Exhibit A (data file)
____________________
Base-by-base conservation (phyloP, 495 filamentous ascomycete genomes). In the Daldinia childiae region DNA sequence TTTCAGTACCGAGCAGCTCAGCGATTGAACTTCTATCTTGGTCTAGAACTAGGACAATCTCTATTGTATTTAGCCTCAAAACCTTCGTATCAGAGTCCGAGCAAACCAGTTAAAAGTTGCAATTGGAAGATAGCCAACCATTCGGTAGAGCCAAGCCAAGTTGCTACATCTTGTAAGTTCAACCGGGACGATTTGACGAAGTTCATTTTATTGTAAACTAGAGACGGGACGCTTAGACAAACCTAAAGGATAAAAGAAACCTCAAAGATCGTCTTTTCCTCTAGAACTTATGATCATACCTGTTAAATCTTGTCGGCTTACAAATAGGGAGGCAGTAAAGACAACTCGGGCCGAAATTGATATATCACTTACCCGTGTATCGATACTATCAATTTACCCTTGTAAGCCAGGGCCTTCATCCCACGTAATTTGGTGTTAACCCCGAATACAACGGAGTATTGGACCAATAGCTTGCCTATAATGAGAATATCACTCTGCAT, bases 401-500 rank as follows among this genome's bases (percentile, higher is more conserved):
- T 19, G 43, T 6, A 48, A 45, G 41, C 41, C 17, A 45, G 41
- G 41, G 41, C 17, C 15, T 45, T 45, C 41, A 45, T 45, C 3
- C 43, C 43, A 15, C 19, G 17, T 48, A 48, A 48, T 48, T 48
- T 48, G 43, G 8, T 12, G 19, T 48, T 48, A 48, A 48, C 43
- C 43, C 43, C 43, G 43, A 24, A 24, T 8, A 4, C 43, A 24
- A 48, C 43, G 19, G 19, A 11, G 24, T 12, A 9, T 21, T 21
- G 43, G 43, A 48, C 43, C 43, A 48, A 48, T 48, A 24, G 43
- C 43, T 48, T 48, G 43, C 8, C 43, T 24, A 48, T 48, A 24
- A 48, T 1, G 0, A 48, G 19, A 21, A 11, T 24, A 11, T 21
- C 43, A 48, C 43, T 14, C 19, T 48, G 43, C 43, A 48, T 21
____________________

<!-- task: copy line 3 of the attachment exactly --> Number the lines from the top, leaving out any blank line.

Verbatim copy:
- G 41, G 41, C 17, C 15, T 45, T 45, C 41, A 45, T 45, C 3